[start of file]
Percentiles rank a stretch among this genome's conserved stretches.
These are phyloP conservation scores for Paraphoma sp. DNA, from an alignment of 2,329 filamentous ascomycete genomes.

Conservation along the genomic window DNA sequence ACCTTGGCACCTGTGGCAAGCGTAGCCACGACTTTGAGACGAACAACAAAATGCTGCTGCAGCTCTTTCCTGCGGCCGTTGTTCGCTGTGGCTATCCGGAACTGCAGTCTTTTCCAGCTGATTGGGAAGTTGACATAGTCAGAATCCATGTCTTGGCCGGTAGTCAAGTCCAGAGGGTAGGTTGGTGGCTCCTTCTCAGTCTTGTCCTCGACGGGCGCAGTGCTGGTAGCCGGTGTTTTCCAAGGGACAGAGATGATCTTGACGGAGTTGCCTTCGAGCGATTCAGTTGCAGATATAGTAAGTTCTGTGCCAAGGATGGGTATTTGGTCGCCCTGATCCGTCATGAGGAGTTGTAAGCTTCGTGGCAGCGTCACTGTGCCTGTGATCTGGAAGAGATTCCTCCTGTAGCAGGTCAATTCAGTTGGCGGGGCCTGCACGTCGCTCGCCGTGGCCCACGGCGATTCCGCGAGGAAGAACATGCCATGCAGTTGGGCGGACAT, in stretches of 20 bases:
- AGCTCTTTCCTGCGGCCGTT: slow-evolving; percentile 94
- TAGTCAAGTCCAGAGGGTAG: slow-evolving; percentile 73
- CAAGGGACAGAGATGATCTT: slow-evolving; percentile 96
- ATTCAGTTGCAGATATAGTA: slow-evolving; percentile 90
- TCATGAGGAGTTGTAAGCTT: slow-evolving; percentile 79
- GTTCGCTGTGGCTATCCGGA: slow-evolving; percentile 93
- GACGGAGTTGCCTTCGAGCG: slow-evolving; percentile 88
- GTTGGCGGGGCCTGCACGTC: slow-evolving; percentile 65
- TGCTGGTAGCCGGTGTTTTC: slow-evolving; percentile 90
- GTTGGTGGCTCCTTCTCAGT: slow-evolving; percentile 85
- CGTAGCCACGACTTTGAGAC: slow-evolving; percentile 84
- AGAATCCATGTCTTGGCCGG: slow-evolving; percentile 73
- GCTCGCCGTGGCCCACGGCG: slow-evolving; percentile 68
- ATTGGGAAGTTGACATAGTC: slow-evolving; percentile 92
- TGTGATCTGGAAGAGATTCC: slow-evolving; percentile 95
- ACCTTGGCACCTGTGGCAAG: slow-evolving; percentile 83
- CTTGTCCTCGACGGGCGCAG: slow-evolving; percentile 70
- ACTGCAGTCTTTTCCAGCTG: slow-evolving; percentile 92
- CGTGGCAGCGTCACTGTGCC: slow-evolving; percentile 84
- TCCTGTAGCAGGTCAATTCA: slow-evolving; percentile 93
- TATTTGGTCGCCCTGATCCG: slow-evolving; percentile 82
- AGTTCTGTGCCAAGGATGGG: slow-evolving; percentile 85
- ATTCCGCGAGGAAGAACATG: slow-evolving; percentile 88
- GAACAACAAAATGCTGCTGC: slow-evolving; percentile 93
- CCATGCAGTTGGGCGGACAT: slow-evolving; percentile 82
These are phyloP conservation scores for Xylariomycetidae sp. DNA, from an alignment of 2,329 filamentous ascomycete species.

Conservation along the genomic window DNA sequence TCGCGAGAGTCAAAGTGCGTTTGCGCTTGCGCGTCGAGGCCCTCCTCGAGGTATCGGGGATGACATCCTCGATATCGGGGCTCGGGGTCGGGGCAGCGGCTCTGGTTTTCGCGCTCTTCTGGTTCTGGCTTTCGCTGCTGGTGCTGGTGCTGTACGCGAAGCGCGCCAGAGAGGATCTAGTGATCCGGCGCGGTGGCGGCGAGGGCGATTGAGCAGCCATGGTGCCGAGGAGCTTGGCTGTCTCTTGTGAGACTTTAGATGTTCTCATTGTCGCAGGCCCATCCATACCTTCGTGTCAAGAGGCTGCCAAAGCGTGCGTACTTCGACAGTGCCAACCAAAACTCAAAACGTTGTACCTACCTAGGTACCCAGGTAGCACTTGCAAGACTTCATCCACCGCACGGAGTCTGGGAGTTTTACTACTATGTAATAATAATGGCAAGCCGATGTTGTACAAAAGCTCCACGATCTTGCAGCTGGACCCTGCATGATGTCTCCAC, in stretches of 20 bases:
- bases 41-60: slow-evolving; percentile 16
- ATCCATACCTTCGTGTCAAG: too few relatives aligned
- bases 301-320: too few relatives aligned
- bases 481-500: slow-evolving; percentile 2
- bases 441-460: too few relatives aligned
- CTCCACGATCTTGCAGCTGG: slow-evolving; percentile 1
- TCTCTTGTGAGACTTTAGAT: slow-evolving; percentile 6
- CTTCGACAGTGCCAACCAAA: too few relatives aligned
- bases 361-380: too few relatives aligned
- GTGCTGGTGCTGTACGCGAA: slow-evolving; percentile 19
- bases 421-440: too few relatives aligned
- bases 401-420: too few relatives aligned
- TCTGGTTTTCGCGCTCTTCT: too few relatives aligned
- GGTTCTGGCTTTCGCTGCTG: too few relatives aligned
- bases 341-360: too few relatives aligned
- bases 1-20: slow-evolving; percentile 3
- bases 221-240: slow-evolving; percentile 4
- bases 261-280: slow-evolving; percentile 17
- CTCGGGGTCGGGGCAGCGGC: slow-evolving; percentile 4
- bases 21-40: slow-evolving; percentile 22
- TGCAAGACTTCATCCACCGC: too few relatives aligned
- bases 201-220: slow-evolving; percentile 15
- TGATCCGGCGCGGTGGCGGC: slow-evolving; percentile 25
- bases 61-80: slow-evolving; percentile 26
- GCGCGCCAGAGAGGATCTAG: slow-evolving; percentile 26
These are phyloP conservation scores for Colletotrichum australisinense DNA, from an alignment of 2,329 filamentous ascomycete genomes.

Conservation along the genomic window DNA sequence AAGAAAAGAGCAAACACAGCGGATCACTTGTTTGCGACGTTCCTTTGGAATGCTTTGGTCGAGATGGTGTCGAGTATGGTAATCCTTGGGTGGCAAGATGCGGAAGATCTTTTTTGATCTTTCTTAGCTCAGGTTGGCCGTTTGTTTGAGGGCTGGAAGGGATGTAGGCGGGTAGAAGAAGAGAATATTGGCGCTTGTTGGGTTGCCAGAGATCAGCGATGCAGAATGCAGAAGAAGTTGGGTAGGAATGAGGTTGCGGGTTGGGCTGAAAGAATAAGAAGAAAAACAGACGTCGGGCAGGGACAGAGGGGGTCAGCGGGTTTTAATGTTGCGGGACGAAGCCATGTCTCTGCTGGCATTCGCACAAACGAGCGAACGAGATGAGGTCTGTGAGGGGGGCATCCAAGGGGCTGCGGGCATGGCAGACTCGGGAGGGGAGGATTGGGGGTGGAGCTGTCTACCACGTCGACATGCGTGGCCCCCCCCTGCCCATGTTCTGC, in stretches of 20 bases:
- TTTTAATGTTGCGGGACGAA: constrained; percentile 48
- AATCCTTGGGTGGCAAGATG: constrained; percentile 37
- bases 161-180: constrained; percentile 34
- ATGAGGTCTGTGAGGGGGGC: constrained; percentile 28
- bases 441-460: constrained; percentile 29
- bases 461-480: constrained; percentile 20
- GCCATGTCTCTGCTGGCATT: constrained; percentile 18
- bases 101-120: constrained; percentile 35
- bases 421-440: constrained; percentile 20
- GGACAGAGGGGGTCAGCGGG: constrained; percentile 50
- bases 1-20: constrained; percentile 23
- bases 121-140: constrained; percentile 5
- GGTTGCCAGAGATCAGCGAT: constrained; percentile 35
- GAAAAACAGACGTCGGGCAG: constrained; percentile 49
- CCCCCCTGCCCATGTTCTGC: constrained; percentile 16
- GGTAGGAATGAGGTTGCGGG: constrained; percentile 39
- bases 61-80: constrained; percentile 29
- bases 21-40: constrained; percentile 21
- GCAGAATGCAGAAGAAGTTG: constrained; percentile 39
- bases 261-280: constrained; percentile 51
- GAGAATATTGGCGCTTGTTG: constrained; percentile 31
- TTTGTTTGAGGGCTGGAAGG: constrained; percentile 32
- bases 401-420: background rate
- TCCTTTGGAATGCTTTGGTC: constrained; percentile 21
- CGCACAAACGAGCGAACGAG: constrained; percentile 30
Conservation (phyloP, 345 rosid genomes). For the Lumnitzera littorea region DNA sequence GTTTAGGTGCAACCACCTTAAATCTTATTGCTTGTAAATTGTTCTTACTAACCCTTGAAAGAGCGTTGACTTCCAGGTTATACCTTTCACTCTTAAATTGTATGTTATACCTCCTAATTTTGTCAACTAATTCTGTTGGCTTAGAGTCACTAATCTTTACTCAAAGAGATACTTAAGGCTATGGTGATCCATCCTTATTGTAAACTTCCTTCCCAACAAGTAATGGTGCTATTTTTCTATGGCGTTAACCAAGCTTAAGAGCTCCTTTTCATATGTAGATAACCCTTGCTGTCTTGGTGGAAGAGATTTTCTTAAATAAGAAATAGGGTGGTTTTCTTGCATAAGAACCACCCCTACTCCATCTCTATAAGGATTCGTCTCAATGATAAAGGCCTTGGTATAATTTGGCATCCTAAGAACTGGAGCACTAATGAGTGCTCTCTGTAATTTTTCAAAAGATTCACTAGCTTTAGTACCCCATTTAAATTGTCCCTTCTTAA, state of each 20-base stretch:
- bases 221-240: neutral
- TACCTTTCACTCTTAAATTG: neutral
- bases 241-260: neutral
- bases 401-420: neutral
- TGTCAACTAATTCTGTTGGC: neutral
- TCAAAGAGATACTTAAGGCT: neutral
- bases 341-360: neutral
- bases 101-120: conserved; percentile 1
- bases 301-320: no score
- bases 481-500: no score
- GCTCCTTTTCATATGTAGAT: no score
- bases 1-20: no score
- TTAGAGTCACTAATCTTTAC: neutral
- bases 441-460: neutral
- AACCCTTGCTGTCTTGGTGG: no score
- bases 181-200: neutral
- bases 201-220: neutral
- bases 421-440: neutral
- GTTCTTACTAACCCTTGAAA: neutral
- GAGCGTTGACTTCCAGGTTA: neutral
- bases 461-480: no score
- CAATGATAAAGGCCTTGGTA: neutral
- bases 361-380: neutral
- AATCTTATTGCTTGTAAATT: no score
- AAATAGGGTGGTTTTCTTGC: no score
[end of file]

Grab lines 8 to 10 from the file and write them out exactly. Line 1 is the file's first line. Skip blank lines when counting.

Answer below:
- TCATGAGGAGTTGTAAGCTT: slow-evolving; percentile 79
- GTTCGCTGTGGCTATCCGGA: slow-evolving; percentile 93
- GACGGAGTTGCCTTCGAGCG: slow-evolving; percentile 88